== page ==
CHICAGO (CBS) -- Authorities hope to teach Cook County Jail inmates some lessons about patience, responsibility and learning from mistakes – by having them play chess.
Cook County Sheriff Tom Dart announced Monday morning that chess philanthropist Dr. Mikhail Korenman had proposed introducing chess to the jail. Together with world-renowned chess player Anatoly Karpov, Dart and Korenman unveiled the new program in the day room of Division 11, a medium security sector of the jail.
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The program has roots in Russia, Karpov said.
"We started a similar program in Russia 15 years ago, and now we have a championship in Russia for detainees and for people who are rotting in prison," Karpov said.
The purpose of the program is to direct inmates away from their predilection toward seeking out instant gratification, and urge them to think before they act, Dart said in a news release. Chess teaches people patience and strategy, and acting impulsively will be devastating.
Dart says Korenman, who works as a Chicago high school teacher and as the U.S. director of Karpov's chess school will assist 150 County Jail inmates who could use a nudge in the right direction.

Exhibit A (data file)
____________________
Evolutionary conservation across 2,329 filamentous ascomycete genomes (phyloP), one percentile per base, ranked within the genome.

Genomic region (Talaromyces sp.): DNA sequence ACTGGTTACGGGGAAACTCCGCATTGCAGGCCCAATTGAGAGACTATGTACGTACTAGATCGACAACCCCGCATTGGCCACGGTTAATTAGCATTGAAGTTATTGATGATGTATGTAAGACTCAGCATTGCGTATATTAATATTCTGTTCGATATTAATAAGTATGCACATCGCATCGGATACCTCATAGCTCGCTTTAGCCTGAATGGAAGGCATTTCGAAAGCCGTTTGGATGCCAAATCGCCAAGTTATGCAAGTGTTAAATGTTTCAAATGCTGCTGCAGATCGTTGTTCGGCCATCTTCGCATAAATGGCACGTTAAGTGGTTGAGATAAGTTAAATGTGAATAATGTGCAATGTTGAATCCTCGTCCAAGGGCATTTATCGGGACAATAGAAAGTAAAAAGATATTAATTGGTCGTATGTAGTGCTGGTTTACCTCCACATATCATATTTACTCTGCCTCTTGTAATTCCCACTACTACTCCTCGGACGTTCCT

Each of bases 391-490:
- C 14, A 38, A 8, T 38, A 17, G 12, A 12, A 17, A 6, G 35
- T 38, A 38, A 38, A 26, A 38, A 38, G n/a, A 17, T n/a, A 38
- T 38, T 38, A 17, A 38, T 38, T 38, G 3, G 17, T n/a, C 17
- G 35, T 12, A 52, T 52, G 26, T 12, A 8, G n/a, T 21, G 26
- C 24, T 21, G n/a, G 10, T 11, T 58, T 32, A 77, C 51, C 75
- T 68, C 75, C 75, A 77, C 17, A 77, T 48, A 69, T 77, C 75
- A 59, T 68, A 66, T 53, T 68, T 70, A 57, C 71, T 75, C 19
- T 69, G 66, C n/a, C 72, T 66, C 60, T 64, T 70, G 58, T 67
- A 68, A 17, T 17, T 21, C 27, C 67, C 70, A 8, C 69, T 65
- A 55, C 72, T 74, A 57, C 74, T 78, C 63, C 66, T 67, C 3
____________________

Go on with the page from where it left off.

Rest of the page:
"Their lifetime accomplishments could be summarized in about one second – zero," Dart said. "For them to get involved with something like this, where they're actually learning skills and having goals, and feel amongst themselves that they can accomplish things they set out to – it's the first time that's ever happened," Dart said.
Dart says he wants to see jail inmates playing chess with detainees at other prisons, so as to help pass the time and build up their confidence and problem solving skills for the day they are released from the jail.
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